Maggie's Best Books of 2019By The Book Slut
This is an impossible task. Tortured with the personality of liking most things, I greatly enjoyed 97% of the masterful one hundred books I read this year. They ranged from backlist to brand new. Educational nonfiction to contemporary lit. Poetry to comic books. I chose to go through my list of finished goodreads shelves and pull out the ones that had a profound effect on my life—books I still bring up in daily conversation, books I am still passing on to my friends, and books that still sit on my nightstand because I can’t fathom letting it collect an ounce of dust on my bookshelf.
Also, I did not go home for Thanksgiving this year for the first time in my life and the number of texts I received from high school friends whom I haven’t exchanged words with for years made me nostalgic for high school so we are doing a “Most Likely To _____” high school yearbook-esque list. I was voted Most Likely To Quote A Movie and Most Likely To Make Excuses in my yearbook. First of all, *picture me with a bowl cut driving a dog van* it’s a cardigan but thanks for noticing! And second of all, *Stephanie Tanner voice* how rude!
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Chanel Miller£10.99 £10.44
I remember reading Chanel Miller’s victim impact statement and crying in my bathroom in my apartment my senior year of college. The power this book holds! The Brock Turner rape case turned the world on its head and Emily Doe came out and stunned millions with her victim impact statement in court that was later published by Buzzfeed. It was later translated into languages across the globe, it was read on the floor of Congress to help enact law changes in California, and her statement ended up forcing the judge to be recalled from her case. Thousands of people wrote in to say that she had given them the courage to share their own experiences of assault for the first time, including me. After I finished this book, I posted a photo of the dress I was wearing when I was sexually assaulted the summer after my sophomore year of college and announced to the world for the first time that I was a survivor. The power or reclaiming your identity is not to be diminished and I know this book has saved hundreds, if not thousands of survivors’ lives.
Kiese Laymon£9.99 £9.49
I started this memoir by Kiese Laymon without knowing anything about it or the author. Have I been living under a rock, or what? I now have his two other books in my queue. I agree with Roxane Gay and her review—“astonishing, difficult, intense, layered,” just... wow. In Heavy, Laymon writes vulnerably about growing up a stubborn Black son to a complicated Black mother in Jackson, Mississippi. From his early experiences of sexual trauma, to his cruel college experience, to his cross-country move to New York as a young professor, Laymon delves into his complex relationship with his mother, an eating disorder, sex, writing, and falling in love. By attempting to name cover-ups and lies he spent his entire life avoiding due to his mother's secrets, Laymon asks himself, his mother, his nation, and us, the readers, to confront the terrifying possibility that few in this nation actually know how to love responsibily and openly, and even fewer what it’s like to live under the weight of actually becoming liberated. The entire book is written as though he is talking to his mother. He refers to her as “You,” so it feels as though you, the reader, are being spoken to. Laymon’s prose is insanely mesmerizing. I found myself lingering in my car for extended periods of time because I didn’t want to stop listening to his voice or his word (would highly recommend on audio). Narrating it himself added to the powerfulness. Anything I write could not do the work justice. If you think you aren’t into memoirs, you’re sorely mistaken...this book is for you. And for you. And for you. And yes, you too.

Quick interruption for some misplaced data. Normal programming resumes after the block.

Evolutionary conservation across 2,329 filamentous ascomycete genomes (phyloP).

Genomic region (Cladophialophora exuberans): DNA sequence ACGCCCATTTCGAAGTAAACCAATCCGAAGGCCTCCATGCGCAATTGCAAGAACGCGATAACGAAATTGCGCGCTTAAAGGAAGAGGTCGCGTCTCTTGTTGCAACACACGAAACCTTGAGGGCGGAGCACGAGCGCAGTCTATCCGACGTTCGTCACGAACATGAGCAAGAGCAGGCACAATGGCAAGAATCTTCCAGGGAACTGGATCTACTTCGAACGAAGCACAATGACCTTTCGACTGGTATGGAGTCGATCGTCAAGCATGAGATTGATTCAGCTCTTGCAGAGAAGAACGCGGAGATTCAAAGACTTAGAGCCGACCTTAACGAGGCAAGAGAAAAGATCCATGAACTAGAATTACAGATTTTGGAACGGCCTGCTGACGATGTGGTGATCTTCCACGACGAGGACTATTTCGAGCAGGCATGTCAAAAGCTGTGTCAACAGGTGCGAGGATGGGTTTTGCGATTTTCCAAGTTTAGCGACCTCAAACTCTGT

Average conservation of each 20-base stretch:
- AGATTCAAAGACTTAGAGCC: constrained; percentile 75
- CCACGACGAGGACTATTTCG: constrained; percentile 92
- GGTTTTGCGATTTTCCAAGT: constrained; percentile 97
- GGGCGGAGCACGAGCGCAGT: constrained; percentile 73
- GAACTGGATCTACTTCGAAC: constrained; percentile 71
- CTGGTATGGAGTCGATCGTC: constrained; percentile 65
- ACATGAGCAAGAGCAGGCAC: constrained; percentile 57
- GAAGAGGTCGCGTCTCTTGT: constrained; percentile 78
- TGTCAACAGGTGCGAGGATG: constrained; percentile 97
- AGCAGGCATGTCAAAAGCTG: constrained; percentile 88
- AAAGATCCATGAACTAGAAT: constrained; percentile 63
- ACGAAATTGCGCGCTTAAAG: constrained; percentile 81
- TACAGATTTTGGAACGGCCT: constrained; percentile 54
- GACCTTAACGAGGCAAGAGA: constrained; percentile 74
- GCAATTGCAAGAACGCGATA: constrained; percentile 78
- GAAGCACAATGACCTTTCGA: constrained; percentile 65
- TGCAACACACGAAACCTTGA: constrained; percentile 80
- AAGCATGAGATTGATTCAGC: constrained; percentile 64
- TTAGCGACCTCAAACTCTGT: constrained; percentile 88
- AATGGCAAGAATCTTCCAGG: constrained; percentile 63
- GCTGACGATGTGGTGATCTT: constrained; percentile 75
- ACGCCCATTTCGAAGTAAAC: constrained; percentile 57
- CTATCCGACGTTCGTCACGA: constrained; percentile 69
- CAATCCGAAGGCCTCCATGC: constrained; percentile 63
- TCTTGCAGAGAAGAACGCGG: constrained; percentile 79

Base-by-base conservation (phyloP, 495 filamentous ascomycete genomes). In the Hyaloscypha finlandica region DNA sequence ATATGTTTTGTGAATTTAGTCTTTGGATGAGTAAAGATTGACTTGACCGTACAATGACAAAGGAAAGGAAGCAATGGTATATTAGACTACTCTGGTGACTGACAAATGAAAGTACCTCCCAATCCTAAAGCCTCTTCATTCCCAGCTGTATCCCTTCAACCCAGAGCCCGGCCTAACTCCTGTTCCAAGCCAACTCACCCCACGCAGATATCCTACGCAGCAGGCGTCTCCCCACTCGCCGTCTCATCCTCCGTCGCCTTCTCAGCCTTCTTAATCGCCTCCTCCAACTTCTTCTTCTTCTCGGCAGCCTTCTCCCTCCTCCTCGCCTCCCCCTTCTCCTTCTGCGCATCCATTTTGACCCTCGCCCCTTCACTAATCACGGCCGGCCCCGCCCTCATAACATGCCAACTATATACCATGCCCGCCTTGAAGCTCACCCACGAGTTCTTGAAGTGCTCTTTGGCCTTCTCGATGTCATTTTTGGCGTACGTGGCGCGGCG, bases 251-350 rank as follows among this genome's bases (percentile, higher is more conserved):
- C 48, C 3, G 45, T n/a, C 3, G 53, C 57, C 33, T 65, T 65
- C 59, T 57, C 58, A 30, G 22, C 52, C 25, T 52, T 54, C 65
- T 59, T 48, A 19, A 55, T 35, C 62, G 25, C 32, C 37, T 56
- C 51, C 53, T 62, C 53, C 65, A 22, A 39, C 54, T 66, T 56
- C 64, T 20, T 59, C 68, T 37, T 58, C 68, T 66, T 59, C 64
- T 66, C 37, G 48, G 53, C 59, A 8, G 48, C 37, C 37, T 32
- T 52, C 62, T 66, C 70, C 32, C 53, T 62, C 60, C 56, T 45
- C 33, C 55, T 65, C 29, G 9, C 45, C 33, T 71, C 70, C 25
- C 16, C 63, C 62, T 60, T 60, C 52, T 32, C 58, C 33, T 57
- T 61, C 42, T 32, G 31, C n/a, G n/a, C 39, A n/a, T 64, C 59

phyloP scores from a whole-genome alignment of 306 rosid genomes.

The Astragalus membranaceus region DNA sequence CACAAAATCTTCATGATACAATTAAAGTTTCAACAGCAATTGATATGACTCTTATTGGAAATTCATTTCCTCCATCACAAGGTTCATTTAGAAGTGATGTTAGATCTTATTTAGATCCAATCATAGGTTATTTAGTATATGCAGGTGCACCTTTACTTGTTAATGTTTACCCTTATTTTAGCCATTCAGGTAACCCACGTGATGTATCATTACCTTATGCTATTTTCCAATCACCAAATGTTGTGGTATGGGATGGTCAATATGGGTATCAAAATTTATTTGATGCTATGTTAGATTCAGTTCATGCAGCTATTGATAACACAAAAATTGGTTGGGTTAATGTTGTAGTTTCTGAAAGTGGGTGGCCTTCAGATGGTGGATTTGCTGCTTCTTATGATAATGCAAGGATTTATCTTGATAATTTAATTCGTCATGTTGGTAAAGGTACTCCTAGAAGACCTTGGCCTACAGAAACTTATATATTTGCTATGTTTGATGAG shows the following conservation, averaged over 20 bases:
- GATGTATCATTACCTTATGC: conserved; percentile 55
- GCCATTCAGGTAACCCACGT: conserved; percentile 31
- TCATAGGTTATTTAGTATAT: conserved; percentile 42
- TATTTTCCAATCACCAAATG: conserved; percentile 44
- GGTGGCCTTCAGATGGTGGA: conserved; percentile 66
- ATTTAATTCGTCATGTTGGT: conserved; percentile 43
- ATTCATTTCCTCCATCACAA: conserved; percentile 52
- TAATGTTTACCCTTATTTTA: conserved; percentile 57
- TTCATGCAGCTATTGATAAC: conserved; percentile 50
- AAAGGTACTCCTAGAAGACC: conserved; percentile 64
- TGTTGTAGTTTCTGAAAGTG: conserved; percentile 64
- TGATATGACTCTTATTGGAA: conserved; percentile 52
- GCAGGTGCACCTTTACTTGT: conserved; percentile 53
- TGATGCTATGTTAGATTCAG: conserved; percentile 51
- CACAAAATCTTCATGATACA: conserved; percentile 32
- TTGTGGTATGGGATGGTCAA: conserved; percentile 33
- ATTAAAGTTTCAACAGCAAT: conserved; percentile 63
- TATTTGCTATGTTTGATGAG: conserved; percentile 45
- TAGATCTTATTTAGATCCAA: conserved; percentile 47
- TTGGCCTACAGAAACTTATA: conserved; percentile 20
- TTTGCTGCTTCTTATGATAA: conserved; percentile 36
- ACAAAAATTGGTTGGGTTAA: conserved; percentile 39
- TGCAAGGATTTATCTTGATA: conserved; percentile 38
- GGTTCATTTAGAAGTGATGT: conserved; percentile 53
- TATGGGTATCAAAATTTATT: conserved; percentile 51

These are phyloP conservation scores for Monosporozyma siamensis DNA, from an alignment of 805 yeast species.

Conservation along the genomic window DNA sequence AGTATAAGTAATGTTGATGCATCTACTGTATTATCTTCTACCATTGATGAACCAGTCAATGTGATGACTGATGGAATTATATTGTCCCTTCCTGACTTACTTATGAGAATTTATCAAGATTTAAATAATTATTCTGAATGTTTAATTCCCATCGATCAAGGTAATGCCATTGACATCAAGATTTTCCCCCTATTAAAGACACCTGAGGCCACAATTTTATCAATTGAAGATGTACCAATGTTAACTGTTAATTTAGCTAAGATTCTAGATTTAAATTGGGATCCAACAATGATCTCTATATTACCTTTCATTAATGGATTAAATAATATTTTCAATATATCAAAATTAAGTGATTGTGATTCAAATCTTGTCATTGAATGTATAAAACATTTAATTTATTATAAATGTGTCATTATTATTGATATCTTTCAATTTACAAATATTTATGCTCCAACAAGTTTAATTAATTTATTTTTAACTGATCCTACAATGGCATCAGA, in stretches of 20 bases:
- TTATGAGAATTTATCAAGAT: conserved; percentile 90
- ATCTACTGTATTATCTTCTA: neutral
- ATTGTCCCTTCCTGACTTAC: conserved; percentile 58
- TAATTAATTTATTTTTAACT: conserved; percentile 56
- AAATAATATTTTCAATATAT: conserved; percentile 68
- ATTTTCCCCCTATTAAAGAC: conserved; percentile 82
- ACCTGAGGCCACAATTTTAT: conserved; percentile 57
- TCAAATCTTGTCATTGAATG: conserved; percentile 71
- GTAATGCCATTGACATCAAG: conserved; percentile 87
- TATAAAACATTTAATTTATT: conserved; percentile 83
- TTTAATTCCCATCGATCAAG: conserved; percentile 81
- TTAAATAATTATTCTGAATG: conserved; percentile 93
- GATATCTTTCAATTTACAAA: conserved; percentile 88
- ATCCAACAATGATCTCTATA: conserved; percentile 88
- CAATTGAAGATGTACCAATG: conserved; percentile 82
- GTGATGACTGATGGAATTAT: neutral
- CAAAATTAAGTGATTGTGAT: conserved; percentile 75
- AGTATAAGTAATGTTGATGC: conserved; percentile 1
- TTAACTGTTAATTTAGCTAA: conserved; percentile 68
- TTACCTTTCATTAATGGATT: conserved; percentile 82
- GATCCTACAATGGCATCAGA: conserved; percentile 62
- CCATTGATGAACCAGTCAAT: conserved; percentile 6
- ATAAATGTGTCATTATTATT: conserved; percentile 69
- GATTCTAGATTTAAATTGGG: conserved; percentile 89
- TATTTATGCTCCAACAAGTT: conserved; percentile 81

Lisa Taddeo£9.99 £9.49